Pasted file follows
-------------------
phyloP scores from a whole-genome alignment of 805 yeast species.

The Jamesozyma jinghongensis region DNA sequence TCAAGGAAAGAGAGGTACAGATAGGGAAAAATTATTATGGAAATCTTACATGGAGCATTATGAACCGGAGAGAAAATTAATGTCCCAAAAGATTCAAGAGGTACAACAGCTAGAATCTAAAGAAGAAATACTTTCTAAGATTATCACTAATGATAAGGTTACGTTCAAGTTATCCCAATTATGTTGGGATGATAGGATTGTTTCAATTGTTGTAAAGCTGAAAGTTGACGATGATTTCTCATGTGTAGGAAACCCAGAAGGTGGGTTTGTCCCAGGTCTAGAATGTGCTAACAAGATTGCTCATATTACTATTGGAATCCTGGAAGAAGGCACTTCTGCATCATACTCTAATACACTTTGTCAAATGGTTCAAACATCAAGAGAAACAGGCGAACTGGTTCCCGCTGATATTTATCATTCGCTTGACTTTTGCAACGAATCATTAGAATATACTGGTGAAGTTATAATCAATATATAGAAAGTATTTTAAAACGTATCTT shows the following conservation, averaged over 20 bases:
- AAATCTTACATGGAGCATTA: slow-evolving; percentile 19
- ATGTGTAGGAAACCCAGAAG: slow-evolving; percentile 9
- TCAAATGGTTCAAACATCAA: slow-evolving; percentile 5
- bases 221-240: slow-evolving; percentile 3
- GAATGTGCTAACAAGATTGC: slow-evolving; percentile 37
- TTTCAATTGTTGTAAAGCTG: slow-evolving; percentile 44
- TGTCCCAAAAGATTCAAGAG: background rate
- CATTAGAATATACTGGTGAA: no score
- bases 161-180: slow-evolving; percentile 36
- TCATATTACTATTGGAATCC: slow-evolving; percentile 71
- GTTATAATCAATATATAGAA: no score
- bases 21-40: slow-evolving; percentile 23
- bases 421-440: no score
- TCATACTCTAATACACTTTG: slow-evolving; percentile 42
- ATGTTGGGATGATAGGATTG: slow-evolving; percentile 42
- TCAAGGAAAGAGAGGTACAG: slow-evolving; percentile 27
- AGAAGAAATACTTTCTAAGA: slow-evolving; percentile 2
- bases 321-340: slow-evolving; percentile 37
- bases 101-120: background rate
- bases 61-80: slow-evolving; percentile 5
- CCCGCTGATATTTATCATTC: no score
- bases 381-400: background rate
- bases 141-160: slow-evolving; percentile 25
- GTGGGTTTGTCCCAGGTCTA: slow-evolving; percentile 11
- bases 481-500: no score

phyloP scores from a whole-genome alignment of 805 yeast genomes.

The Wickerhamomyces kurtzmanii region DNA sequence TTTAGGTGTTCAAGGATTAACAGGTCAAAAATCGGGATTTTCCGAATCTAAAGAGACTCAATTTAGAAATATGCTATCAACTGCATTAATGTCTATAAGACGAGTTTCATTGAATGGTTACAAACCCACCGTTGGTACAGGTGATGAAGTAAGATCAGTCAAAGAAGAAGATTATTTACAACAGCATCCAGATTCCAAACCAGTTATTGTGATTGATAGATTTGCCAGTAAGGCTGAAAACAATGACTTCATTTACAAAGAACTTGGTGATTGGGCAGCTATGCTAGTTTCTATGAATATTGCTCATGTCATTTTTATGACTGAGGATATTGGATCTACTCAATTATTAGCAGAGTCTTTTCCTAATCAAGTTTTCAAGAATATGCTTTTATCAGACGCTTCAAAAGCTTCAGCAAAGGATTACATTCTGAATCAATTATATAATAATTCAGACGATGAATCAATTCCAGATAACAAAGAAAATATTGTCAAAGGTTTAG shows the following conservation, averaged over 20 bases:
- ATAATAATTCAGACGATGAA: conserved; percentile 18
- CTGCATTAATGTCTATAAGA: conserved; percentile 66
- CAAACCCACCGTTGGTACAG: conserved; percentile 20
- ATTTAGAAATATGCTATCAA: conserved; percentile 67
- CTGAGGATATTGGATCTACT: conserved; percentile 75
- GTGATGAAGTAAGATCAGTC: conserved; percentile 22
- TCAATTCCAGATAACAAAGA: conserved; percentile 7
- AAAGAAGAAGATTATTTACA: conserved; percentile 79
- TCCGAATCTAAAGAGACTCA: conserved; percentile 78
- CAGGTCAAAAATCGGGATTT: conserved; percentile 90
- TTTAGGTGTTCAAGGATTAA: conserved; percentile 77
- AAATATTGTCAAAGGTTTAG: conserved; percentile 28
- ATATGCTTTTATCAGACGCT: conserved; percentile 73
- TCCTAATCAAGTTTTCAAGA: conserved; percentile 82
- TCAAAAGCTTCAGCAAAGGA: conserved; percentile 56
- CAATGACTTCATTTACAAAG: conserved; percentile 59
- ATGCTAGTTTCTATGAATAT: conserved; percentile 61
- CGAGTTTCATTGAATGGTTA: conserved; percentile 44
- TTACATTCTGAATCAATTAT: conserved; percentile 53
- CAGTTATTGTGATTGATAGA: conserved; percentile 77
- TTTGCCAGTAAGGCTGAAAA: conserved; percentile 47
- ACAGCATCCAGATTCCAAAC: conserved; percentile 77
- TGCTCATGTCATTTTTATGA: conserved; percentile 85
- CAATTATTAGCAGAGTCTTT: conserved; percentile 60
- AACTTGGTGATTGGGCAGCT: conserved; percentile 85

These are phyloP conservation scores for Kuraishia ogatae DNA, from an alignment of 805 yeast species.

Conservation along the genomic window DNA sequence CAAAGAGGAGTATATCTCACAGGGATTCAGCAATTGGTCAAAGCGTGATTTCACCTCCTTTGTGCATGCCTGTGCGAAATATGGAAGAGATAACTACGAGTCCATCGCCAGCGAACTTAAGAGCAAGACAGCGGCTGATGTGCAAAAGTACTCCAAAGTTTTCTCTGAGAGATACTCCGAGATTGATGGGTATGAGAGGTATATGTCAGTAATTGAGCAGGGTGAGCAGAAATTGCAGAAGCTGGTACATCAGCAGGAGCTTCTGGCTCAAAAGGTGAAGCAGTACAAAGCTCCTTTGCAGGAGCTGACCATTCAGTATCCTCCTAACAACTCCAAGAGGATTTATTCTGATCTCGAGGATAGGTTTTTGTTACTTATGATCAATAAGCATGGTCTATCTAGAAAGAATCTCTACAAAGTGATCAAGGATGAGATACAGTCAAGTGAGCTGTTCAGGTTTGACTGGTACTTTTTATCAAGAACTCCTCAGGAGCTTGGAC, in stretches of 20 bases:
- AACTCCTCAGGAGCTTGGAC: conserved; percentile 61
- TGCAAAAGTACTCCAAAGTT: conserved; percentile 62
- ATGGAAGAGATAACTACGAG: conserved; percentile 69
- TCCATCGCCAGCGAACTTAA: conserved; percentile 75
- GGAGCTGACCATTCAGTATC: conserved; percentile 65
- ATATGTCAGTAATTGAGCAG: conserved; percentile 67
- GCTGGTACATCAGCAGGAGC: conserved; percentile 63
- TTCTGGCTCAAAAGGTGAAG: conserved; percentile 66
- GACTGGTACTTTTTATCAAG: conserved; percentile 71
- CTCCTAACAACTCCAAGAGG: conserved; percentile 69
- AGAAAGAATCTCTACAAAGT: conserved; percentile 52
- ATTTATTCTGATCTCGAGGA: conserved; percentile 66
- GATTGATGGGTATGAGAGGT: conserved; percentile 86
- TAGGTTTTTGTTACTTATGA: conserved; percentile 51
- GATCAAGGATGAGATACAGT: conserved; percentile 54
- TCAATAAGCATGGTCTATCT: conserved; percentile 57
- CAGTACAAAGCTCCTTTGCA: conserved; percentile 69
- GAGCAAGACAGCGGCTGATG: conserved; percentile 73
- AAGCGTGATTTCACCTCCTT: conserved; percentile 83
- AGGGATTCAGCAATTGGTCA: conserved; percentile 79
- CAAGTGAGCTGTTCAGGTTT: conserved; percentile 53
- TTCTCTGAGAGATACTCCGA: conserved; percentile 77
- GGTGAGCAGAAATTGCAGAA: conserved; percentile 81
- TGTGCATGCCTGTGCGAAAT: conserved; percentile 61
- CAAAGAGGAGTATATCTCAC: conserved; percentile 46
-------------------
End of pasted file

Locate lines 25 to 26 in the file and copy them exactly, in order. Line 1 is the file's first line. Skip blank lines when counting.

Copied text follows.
- bases 141-160: slow-evolving; percentile 25
- GTGGGTTTGTCCCAGGTCTA: slow-evolving; percentile 11